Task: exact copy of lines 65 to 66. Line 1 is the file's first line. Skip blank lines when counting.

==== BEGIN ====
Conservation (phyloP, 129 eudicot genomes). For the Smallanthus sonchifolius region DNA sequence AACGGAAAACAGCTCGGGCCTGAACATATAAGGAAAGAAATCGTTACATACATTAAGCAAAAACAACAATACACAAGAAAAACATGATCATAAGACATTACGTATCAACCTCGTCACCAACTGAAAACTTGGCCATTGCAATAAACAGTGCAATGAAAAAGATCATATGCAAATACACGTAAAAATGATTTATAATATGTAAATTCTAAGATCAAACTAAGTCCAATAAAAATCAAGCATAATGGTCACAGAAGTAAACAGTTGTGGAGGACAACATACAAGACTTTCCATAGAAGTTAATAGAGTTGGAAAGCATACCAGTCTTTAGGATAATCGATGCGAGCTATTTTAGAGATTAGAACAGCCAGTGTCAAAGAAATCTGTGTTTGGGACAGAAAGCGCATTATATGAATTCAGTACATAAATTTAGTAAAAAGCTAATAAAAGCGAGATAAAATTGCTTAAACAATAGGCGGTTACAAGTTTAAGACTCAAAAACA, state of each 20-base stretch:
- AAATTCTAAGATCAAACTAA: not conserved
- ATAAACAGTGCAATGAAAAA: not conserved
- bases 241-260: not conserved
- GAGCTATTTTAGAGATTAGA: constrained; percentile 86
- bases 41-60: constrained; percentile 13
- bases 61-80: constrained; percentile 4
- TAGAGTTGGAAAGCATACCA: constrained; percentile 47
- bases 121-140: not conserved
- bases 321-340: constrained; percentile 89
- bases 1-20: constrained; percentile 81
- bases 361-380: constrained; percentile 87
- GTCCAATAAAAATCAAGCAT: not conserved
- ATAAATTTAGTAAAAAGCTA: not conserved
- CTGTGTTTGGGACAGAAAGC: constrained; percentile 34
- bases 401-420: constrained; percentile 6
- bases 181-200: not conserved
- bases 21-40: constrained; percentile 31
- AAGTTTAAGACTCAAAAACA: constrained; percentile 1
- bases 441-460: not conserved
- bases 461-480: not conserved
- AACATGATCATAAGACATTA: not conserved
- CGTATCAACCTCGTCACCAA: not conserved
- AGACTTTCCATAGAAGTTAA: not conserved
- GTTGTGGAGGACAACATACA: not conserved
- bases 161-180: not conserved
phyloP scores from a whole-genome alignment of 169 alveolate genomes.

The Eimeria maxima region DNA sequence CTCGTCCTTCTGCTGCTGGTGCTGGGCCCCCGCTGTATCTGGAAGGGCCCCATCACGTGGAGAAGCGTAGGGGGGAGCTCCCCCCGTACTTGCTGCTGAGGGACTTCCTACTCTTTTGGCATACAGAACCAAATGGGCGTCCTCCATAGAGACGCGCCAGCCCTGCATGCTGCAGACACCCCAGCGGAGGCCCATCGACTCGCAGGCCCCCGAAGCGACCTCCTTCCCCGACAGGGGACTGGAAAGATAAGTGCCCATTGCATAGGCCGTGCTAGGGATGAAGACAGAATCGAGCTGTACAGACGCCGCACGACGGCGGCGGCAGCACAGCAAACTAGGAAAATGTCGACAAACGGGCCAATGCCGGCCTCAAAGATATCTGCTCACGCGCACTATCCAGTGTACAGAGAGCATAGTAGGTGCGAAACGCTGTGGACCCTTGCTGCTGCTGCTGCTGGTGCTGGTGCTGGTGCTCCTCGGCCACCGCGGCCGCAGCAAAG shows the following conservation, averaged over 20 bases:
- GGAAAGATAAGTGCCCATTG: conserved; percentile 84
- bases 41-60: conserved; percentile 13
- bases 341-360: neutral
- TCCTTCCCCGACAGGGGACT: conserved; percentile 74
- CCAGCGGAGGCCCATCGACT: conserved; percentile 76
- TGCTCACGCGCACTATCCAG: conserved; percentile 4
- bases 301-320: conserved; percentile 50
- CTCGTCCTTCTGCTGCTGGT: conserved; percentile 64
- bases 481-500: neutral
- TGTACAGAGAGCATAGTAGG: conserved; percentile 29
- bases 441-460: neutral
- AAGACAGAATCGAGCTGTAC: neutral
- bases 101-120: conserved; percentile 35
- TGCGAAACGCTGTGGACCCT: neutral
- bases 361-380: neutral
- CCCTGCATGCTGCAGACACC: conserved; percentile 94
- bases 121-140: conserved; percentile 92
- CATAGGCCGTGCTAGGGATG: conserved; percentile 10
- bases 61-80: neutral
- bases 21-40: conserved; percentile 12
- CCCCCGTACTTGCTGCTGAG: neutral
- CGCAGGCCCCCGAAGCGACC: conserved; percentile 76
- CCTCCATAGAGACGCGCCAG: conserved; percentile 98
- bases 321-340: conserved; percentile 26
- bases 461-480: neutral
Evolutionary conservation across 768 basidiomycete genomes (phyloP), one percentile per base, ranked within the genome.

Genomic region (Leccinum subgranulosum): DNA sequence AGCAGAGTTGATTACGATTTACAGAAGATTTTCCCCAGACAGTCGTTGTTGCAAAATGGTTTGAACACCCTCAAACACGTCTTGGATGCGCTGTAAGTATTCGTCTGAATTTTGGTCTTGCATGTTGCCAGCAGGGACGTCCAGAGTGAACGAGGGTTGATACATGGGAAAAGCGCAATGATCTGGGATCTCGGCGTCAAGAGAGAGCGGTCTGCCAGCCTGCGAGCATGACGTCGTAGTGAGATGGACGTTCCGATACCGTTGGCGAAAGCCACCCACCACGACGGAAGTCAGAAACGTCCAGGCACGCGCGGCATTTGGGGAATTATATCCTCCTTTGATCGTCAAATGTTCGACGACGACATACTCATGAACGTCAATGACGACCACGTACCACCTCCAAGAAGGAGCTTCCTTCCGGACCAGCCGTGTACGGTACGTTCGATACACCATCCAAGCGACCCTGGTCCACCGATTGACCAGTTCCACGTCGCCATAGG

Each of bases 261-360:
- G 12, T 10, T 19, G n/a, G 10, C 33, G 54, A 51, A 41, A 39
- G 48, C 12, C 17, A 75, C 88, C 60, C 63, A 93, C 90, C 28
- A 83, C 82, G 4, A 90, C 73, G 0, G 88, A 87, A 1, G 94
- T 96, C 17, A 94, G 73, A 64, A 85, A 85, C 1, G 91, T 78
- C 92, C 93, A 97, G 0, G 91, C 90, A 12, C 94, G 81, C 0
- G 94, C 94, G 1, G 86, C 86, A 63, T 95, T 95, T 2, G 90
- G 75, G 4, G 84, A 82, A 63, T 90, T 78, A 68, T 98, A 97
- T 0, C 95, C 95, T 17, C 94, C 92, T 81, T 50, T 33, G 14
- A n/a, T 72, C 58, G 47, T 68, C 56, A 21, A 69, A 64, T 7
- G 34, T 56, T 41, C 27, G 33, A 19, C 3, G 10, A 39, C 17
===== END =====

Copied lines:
- A n/a, T 72, C 58, G 47, T 68, C 56, A 21, A 69, A 64, T 7
- G 34, T 56, T 41, C 27, G 33, A 19, C 3, G 10, A 39, C 17